FIM SPEEDWAY STARS OF THE CENTURY: GREG HANCOCK
American great Greg Hancock has redefined what’s possible on a speedway bike, winning four Speedway GP world titles – three of them after celebrating his 40th birthday.
With a record 218 Speedway GP appearances to his name, plus 2,655 championship points scored from 1,248 heats and 455 race wins, the Californian has cemented his spot in SGP history.
As part of our Stars of the Century series, PAUL BURBIDGE caught up with Speedway GP’s evergreen icon to reflect on three decades at the top …
Firstly Greg, how did your speedway journey start?
“My dad Bill started to take my sister Carrie, brother Dave and I when I was around four or five years old. He was newly divorced from my mum and living alone, and eventually he became friends with (American rider) Josh Larsen’s dad Charlie, who was also newly divorced. They ended up living on Balboa Island – upstairs and downstairs from each other.
“Long story short – Charlie got my dad into speedway because he was watching it. He got my dad really hooked on the sport. Charlie also became friends with and started to help (legendary American rider) Bobby Schwartz at that time. He introduced my dad to Bobby too. They started to support Bobby with some sponsorship and through all that, Bobby got my brother interested in speedway.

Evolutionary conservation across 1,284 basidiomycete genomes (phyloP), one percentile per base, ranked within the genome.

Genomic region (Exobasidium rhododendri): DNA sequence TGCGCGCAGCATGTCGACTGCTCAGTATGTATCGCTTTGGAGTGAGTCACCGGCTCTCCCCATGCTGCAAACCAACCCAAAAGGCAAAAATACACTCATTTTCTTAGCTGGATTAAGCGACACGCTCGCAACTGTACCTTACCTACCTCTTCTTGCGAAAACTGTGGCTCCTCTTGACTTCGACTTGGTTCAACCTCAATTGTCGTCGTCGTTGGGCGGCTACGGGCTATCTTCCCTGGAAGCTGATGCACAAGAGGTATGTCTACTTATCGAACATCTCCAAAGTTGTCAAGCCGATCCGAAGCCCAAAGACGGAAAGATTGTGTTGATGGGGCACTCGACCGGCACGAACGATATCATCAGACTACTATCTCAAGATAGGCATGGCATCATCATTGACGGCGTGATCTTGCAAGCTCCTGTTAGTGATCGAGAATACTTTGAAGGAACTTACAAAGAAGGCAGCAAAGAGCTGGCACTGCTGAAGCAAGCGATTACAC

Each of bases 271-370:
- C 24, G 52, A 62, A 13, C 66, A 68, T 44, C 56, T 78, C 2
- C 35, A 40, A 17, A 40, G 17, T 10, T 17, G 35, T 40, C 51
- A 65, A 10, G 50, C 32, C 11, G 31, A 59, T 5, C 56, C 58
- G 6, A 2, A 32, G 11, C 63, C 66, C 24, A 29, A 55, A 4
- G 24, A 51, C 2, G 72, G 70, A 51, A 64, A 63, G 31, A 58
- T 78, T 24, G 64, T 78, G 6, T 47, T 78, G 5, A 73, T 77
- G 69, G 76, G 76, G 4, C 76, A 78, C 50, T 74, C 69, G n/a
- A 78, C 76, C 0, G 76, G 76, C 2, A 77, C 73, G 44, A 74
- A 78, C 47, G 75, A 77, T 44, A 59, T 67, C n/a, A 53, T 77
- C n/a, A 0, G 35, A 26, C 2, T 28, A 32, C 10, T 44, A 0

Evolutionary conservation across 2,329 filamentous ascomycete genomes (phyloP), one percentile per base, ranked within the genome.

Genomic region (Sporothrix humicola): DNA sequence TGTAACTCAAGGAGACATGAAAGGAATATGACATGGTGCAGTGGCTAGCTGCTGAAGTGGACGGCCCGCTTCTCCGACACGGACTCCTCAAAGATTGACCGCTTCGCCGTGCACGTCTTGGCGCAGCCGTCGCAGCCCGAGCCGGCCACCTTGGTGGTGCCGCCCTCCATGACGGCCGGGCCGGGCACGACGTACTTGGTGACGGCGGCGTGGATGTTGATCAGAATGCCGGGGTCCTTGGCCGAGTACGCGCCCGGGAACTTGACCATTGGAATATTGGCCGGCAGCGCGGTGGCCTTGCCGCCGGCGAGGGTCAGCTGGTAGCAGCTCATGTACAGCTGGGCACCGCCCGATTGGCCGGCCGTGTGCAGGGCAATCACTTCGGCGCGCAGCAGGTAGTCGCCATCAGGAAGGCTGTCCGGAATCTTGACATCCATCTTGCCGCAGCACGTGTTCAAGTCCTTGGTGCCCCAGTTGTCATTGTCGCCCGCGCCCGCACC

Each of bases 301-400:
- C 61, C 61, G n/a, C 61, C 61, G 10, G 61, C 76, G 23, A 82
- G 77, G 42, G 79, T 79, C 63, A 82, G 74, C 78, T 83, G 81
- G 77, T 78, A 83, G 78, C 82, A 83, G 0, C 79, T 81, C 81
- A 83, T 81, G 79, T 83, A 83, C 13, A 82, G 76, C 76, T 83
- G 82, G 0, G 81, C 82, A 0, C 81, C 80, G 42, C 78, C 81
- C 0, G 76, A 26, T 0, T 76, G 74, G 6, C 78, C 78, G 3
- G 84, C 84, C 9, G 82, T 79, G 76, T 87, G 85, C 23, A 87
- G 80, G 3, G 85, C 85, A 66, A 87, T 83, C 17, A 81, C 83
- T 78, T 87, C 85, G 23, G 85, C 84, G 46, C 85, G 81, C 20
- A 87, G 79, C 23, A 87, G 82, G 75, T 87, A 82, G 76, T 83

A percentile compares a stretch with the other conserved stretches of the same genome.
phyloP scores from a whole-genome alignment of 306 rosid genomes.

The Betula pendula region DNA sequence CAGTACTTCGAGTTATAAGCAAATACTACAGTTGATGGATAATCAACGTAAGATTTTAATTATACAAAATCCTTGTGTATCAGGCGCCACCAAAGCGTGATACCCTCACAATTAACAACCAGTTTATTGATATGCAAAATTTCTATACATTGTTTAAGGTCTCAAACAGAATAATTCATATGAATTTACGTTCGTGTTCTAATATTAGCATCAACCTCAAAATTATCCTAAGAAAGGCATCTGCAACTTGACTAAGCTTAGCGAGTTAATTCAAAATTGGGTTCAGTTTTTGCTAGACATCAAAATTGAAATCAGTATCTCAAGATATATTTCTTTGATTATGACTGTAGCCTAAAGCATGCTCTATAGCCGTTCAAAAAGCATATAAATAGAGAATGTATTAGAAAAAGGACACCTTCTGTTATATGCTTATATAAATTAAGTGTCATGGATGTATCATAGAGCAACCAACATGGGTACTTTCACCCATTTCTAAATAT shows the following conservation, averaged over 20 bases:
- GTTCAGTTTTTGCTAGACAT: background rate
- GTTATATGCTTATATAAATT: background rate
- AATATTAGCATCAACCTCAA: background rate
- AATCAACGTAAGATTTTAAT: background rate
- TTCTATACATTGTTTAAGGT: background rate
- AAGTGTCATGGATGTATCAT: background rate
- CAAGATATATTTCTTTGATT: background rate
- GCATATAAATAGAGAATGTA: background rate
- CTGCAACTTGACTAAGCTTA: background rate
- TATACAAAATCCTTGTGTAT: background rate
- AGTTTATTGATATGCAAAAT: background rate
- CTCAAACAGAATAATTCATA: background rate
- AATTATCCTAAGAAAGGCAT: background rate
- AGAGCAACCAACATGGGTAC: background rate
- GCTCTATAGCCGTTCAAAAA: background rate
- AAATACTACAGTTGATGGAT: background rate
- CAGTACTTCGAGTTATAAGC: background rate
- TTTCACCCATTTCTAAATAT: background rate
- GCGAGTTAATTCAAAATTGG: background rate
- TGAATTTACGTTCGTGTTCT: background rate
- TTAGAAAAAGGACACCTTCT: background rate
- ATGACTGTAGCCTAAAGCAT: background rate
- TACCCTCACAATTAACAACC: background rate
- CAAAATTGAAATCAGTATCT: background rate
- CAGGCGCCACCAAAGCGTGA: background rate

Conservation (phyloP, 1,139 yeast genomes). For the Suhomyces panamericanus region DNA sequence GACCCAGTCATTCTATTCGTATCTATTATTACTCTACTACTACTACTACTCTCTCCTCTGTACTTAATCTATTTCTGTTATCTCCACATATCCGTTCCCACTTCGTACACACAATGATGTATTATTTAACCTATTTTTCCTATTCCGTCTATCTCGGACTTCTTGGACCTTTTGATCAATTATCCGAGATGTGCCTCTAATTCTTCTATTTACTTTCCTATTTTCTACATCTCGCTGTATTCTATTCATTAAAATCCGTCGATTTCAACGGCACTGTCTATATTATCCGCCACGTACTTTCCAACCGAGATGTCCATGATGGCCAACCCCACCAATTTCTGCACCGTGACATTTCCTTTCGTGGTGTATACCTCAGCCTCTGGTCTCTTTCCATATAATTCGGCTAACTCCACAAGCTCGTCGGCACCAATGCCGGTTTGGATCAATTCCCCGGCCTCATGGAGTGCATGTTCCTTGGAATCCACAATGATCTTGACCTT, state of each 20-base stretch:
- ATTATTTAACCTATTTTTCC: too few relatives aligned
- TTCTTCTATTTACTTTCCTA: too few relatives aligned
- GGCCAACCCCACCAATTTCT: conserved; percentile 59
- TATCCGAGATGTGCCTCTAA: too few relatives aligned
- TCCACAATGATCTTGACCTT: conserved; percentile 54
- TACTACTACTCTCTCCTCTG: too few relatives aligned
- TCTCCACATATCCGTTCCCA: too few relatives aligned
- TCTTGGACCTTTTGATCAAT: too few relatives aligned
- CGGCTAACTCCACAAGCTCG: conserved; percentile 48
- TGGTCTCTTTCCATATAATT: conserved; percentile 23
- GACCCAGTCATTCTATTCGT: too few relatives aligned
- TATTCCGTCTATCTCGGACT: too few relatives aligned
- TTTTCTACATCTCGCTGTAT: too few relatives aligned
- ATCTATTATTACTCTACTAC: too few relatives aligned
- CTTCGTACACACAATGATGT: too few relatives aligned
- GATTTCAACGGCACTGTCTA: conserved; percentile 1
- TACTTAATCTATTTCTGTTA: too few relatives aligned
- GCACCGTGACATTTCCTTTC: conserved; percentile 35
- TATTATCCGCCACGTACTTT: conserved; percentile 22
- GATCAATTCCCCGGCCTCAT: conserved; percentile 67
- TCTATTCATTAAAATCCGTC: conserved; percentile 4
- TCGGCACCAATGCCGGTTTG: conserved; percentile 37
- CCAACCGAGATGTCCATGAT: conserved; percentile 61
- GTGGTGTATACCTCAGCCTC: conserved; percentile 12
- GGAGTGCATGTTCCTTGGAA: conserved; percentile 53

“From the first moment we saw junior speedway live, I was running around underneath the grandstands collecting tear-offs thrown by the riders or all of the beer cups. When I saw the junior speedway guys, like Kelly Moran and eventually Dennis Sigalos and Lance King, these guys became my new heroes.
“I just remember from that point on that I never stopped tugging on my dad’s back pocket to try speedway for myself. It was the biggest addiction I got into from a very early age, and it never left. It still hasn’t.”